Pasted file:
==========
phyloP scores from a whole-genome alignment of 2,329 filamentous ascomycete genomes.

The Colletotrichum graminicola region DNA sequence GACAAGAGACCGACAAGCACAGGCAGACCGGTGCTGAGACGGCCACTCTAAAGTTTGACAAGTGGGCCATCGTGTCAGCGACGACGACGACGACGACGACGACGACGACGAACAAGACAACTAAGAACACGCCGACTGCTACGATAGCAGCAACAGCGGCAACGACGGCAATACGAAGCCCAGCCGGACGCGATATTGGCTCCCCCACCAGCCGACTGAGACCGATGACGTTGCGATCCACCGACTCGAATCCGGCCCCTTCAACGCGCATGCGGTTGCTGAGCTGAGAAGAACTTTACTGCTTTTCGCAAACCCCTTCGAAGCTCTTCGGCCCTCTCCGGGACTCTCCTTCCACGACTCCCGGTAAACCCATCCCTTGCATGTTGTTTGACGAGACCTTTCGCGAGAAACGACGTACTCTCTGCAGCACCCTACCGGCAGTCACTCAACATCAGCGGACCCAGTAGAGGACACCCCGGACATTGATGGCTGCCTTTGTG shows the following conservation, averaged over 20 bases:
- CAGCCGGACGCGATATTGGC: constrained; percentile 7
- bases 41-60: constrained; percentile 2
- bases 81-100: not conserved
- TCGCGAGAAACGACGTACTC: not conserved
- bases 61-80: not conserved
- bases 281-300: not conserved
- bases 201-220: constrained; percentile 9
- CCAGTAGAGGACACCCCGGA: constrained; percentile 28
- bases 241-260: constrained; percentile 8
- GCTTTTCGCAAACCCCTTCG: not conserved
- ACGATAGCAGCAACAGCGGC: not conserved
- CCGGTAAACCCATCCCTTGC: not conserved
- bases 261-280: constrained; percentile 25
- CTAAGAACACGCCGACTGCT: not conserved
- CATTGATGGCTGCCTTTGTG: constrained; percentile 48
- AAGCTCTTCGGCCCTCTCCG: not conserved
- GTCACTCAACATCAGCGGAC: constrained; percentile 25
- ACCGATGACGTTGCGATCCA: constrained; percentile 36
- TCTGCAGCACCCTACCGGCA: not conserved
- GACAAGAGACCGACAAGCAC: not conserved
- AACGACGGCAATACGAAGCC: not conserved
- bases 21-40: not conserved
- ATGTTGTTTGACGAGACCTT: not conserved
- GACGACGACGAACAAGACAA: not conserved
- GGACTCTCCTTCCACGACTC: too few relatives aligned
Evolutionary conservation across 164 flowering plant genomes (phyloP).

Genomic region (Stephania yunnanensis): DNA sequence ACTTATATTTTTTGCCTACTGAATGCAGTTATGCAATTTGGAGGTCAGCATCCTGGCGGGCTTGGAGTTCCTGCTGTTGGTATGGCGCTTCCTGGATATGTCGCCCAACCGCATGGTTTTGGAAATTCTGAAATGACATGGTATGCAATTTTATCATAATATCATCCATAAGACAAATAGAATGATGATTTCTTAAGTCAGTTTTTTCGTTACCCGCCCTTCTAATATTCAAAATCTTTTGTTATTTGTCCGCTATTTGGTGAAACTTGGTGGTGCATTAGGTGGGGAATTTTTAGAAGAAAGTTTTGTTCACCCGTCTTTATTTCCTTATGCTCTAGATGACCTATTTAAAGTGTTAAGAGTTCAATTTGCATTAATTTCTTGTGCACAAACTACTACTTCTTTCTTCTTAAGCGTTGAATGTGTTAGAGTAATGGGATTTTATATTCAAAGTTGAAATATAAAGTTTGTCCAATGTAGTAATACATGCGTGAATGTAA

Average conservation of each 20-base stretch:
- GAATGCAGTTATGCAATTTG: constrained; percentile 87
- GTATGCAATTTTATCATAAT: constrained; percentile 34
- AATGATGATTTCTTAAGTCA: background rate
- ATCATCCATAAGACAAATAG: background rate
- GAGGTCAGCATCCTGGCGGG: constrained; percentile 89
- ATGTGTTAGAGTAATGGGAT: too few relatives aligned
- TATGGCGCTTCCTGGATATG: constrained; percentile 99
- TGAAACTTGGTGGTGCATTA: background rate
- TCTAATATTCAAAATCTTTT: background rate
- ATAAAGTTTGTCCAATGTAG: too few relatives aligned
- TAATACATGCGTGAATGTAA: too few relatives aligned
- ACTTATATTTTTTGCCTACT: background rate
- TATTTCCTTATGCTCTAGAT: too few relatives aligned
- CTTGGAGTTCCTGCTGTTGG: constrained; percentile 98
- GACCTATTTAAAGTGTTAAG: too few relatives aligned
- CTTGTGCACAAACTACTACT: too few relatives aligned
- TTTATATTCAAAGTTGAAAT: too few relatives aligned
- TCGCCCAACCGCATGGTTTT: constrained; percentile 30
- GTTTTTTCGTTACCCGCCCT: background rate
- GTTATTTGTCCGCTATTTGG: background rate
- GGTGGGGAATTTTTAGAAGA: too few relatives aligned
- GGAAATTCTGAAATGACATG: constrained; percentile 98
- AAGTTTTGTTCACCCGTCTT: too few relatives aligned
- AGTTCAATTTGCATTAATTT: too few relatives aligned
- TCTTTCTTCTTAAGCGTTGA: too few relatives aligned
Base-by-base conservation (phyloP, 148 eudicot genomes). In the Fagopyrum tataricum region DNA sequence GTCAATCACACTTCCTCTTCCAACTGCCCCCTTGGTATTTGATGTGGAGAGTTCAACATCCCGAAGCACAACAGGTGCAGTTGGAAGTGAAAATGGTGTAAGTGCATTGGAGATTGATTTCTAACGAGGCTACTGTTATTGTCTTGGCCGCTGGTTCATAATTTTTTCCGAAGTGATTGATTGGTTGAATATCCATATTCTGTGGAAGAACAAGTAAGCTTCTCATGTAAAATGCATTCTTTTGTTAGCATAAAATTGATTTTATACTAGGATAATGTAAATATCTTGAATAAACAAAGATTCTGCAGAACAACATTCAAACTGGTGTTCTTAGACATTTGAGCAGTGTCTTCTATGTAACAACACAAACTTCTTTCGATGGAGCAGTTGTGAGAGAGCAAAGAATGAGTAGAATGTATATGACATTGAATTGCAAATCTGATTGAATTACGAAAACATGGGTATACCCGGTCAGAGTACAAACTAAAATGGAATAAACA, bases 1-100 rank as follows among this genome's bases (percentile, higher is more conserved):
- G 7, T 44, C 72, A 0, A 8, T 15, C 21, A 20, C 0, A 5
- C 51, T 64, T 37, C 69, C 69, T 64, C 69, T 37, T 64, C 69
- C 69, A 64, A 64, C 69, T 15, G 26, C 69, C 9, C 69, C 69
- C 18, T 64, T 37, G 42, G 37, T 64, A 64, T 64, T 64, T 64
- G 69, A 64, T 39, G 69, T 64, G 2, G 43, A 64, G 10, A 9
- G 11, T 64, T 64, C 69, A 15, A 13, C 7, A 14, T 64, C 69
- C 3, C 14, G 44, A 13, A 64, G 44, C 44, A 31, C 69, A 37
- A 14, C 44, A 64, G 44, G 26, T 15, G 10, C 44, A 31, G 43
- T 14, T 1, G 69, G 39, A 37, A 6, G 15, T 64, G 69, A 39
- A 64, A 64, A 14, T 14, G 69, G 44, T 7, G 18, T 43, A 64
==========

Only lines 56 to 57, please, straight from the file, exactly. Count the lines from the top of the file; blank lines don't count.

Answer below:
Base-by-base conservation (phyloP, 148 eudicot genomes). In the Fagopyrum tataricum region DNA sequence GTCAATCACACTTCCTCTTCCAACTGCCCCCTTGGTATTTGATGTGGAGAGTTCAACATCCCGAAGCACAACAGGTGCAGTTGGAAGTGAAAATGGTGTAAGTGCATTGGAGATTGATTTCTAACGAGGCTACTGTTATTGTCTTGGCCGCTGGTTCATAATTTTTTCCGAAGTGATTGATTGGTTGAATATCCATATTCTGTGGAAGAACAAGTAAGCTTCTCATGTAAAATGCATTCTTTTGTTAGCATAAAATTGATTTTATACTAGGATAATGTAAATATCTTGAATAAACAAAGATTCTGCAGAACAACATTCAAACTGGTGTTCTTAGACATTTGAGCAGTGTCTTCTATGTAACAACACAAACTTCTTTCGATGGAGCAGTTGTGAGAGAGCAAAGAATGAGTAGAATGTATATGACATTGAATTGCAAATCTGATTGAATTACGAAAACATGGGTATACCCGGTCAGAGTACAAACTAAAATGGAATAAACA, bases 1-100 rank as follows among this genome's bases (percentile, higher is more conserved):
- G 7, T 44, C 72, A 0, A 8, T 15, C 21, A 20, C 0, A 5